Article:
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Secret Service: Bitcoin ATM Company Involved in Unlicensed Kiosks and Crypto Scams

Key Takeaways
  • The Secret Service has accused a Bitcoin ATM company of running unlicensed kiosks and being involved in crypto scams
  • The company allegedly operated Bitcoin ATMs that allowed customers to exchange cash for Bitcoin without proper licensing
  • The company is also accused of facilitating fraudulent schemes by allowing scammers to use their ATMs to receive payments from victims
Secret Service: Bitc

Bitcoin ATM Company Accused of Unlicensed Kiosks and Crypto Scams by Secret Service

During an investigation by the Cyber Crime and Money Laundering Task Group of the United States Secret Service, 52 bitcoin kiosks were seized. This operation was part of a larger effort to crack down on financial crimes and protect consumers from fraudulent activities.

A Bitcoin (BTC) technology firm and its executives have been indicted for allegedly running an illegal crypto kiosk network in Ohio, which knowingly profited from victims of cryptocurrency scams.

S&P Solutions, operating as Bitcoin of America, and three of its executives have been charged with money laundering, conspiracy, and other crimes related to the operation of more than 50 unlicensed crypto kiosks in the state.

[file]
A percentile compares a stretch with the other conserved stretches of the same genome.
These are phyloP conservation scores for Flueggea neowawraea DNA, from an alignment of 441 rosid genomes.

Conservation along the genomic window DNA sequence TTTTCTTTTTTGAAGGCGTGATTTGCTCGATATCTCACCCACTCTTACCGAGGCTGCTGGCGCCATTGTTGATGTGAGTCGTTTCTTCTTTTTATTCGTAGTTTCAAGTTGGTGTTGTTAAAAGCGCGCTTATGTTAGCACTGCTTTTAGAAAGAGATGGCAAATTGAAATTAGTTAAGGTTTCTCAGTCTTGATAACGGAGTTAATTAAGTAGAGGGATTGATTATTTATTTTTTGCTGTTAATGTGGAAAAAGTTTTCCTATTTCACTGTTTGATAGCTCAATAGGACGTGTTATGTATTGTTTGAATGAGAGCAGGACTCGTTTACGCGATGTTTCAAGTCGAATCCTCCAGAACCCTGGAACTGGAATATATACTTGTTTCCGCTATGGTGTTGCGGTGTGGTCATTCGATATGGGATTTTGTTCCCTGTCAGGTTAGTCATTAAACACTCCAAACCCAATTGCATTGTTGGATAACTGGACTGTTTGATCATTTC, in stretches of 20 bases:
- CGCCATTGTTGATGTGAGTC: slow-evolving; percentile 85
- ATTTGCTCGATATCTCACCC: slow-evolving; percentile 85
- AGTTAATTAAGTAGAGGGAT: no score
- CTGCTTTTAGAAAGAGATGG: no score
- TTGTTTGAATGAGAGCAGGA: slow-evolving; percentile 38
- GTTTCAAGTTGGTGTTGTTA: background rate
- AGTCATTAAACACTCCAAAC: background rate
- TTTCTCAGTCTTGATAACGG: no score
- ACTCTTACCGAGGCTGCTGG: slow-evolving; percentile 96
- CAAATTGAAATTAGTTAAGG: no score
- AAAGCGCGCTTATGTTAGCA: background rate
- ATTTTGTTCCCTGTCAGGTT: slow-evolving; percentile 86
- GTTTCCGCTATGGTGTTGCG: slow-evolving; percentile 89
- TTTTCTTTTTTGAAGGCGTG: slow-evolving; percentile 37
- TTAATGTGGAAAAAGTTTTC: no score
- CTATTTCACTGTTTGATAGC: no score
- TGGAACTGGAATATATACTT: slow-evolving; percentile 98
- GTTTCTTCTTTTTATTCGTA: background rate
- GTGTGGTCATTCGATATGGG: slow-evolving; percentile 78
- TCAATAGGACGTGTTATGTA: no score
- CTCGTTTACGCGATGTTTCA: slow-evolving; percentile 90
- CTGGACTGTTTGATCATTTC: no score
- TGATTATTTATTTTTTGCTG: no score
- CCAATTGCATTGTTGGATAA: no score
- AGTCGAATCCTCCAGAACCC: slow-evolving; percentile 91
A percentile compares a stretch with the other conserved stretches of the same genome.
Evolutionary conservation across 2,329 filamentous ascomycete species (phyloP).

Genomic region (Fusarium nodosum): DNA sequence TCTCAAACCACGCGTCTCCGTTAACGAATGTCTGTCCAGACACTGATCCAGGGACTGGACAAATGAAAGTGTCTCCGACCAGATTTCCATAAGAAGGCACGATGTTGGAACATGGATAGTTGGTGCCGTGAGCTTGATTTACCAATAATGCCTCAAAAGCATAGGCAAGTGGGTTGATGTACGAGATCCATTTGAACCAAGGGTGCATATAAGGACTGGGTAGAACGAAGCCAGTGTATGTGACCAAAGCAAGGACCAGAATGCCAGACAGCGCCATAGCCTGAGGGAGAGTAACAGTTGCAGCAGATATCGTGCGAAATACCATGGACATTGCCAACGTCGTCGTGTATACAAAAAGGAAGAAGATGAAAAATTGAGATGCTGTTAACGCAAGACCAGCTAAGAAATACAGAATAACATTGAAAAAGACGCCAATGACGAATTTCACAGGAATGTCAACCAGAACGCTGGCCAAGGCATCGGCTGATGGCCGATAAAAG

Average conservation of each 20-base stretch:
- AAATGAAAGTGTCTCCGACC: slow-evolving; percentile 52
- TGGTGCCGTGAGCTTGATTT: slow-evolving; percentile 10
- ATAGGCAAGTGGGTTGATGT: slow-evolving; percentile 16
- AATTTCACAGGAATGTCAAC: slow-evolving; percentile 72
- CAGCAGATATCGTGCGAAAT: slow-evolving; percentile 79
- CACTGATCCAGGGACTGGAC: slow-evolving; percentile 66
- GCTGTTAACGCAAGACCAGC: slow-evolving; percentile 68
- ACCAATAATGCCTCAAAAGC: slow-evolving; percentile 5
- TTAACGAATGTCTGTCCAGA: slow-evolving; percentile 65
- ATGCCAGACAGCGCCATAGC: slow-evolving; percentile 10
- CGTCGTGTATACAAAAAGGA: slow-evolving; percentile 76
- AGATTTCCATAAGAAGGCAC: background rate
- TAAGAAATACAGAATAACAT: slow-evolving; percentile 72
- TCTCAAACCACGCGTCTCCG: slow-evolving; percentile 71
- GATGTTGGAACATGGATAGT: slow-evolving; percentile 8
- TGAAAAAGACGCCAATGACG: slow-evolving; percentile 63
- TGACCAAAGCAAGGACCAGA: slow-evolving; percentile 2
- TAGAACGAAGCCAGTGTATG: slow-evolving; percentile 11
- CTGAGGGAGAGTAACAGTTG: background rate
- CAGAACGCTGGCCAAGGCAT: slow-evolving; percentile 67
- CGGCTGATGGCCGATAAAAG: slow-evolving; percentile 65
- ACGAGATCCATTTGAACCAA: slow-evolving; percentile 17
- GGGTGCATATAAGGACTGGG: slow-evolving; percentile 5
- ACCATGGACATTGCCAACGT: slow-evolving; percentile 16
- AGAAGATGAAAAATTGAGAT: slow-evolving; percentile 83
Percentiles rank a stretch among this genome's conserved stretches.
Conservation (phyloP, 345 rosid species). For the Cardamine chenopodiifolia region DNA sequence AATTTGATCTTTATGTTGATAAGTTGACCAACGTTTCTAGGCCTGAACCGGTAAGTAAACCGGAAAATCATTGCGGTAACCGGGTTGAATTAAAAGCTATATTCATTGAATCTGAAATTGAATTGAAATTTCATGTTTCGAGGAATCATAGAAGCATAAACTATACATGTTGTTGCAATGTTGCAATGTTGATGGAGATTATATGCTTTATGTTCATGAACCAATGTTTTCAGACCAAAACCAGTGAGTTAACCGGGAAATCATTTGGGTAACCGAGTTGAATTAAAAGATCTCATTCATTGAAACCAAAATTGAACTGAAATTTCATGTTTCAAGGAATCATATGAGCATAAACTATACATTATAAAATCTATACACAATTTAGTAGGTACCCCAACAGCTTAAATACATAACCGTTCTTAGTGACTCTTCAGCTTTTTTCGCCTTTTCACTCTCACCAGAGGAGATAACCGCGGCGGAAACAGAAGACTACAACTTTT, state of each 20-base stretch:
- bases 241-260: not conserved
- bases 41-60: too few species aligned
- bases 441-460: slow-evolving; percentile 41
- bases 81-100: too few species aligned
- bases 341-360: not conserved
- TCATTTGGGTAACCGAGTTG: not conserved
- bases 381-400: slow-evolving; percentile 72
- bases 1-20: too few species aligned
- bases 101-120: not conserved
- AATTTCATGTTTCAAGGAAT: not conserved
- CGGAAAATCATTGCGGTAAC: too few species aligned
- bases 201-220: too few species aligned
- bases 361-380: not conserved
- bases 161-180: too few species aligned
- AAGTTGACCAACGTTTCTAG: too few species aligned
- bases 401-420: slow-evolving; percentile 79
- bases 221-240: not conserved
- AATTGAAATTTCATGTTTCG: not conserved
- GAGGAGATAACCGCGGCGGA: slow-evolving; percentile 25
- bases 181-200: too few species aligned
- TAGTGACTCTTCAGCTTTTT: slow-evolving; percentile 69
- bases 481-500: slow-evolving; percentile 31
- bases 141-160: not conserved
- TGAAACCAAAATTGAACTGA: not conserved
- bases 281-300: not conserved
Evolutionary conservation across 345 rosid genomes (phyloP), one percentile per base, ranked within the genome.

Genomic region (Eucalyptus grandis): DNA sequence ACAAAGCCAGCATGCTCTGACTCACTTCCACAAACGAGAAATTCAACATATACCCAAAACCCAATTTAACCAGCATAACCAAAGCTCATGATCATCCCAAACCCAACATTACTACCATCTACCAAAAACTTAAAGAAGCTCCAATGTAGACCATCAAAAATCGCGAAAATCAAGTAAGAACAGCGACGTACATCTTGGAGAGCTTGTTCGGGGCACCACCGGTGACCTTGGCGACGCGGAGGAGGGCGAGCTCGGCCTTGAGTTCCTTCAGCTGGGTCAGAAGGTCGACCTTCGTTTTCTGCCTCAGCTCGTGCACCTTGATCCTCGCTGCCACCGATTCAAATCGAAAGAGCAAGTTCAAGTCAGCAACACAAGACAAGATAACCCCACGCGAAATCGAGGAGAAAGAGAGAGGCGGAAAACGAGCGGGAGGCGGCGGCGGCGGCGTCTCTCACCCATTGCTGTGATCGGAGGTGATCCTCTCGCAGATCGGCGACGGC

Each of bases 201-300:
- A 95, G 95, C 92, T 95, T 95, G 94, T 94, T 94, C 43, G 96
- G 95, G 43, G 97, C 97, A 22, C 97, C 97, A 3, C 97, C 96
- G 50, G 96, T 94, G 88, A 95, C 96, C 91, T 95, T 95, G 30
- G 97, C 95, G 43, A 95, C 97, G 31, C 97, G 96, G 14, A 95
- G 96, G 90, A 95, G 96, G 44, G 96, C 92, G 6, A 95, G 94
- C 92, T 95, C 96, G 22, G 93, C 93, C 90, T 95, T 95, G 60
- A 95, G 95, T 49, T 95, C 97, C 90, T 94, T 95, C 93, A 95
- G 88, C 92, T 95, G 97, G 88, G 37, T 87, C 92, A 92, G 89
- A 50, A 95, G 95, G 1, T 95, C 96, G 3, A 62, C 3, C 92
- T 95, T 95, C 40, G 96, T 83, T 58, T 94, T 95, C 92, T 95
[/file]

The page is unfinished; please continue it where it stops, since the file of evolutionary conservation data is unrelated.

On March 1, a Cuyahoga County grand jury returned the indictment against the firm, its owner and founder Sonny Meraban, manager Reza Meraban, and company attorney William Suriano. Last week, the trio was arrested and search warrants were executed on their residences in Florida and Illinois.


According to Prosecuting Attorney Andrew Rogalski, romance scammers, law enforcement impersonators, and "robocallers" have taken advantage of the lack of anti-money laundering protections in the firm's systems to transfer funds out of users' crypto wallets.

Rogalski said at a press conference, "these ATMs are ready-made for scammers," since con artists target the elderly and other vulnerable people by directing them to Bitcoin of America ATMs to withdraw money from their savings accounts and 401(k)s.

The victims are told to deposit cash into the machine in exchange for Bitcoins in a wallet they believe to be theirs but actually do not control. An elderly guy lost $11,250 in under an hour to this scam after making three separate purchases from one of the suspect kiosks.

Rogalski warned that this type of scam is becoming increasingly common and urged people to be vigilant when using cryptocurrency ATMs.

Product image of a Bitcoin of America kiosk. Source: Bitcoin of America

The indictment against Bitcoin of America alleges that the company had been pocketing a 20% transfer fee each time a transaction occurred, even after they became aware of the fraudulent nature of the transactions. Furthermore, the company had been able to operate without a money transfer license due to written misrepresentations made to government agencies.

The company has other Bitcoin ATMs in Ohio and elsewhere; last week, 52 of them were seized. The U.S. Attorney's Office estimates that by 2021, Bitcoin of America had earned $3.5 million from cash deposits at these illegal kiosks.

It is believed that the company has been operating and dodging regulatory safeguards and financial compliance standards since 2018, prompting an investigation led by the United States Secret Services Cyber Fraud and Money Laundering Task Force.

In October, the FBI’s Miami Field Office issued a warning that crypto ATMs were becoming a popular vehicle for scammers to defraud victims in an increasing trend of “pig butchering” scams.

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